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     Fran Volz was born the 5th of 10 children in Menasha, Wisconsin.  At the age of 9 his family moved to Mississippi.  Having an unusual name and new surroundings added to his already shy nature.  Volz learned however that he could amuse his classmates and make friends by drawing cartoons.  In high school he received a recognition award in an art course.

     As a young man Volz regularly spent hours in his dad's workshop fixing and fabricating things.  For safety reasons he wasn't allowed to use the power tools, which only served to make him more proficient with many of the hand tools he uses today.

     Volz served in the United States Air Force and earned a Bachelor Degree  from St. Norbert College in Wisconsin.  Many of his creations are influenced by his religious upbringing and background.

     He began his sculpting career on a cold winter's day in 1987.  Looking to build a snowman he decided to shape it into a cartoon Smurf. Passing motorists honked their horns in approval, and Volz realized he had created something special. Since that time he's been recognized for his snow creations and has received awards in state snow sculpting competitions. Because of his elaborate snow creations, Volz is featured in newspapers at least a dozen times yearly.  He is also visited by local TV and radio personalities who feature his works on their programs.  To share the fun of snow sculpting  he created an instructional video for anyone to try at home: Snow Sculpting at Home.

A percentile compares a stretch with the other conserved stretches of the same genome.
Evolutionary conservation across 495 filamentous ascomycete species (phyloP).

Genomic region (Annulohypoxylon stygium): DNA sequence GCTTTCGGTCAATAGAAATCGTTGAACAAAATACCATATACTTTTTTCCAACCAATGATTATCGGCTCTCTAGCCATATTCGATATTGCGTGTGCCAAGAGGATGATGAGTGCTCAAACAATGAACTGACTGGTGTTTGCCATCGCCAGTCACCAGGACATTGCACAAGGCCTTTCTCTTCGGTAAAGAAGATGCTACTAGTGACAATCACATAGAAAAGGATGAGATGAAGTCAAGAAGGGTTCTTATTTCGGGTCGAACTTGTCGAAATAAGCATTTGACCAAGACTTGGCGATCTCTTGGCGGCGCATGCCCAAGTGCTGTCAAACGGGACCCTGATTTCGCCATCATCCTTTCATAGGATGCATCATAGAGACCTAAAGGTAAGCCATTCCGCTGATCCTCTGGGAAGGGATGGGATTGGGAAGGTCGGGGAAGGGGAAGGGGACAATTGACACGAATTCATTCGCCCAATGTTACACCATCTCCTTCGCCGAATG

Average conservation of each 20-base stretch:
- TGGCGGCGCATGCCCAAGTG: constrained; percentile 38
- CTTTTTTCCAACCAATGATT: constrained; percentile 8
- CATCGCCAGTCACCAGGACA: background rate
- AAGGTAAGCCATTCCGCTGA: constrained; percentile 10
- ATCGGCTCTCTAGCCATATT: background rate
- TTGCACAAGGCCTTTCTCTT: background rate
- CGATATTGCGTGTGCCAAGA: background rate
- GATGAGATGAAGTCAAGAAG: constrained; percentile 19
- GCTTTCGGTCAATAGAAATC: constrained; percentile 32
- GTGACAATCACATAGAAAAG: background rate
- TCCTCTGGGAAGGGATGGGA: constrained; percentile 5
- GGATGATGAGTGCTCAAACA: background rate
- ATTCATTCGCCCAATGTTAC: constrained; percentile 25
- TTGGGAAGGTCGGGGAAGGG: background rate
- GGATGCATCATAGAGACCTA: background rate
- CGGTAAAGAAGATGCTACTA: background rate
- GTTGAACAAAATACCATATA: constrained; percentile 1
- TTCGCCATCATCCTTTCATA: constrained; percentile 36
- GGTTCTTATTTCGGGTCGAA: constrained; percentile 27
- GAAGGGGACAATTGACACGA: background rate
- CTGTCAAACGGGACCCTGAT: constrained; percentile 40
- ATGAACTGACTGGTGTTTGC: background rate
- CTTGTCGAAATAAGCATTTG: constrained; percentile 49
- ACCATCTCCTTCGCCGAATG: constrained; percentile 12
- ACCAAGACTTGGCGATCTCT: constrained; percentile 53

In 2004 Volz organized the Chicago Snow Competition. It has grown and is now in the big time downtown at Navy Pier. Teams of artists from around the world travel to compete at this event, now called Snow Days Chicago. Austria, Canada, Russia, Spain and Holland are some of the countries these artists come from.

     While Volz enjoys working with snow, his real love is creating monumental statues in bronze.  He likes the permanence and classical appearance of bronze.  His influences stem from a variety of sources: the style of Michelangelo, DaVinci, Rodin and Houdon; the whimsical subjects of Norman Rockwell; the dynamic poses of Marvel Comicbook superheroes and the fluid, flowing lines of Disney and Vargas characters.  Like his snow sculptures, Volz likes to create bronze works that touch people.  For this reason, he concentrates on the human form (figurative art) and less on abstracts.

     Volz is essentially a self-taught sculptor, learning mainly from observing, studying, researching and experimenting.  However he did receive some formal training in the bronzing process by working as an apprentice to a bronze sculptor in the Chicago area.

     Most of Volz's time these days is spent working on commissioned pieces for cities and private collectors.  The works are monuments to honor historical heroes or events. Or portrait busts of loved ones. If you're interested in commissioning a piece, you can reserve a place on his production schedule by contacting him via phone or email.

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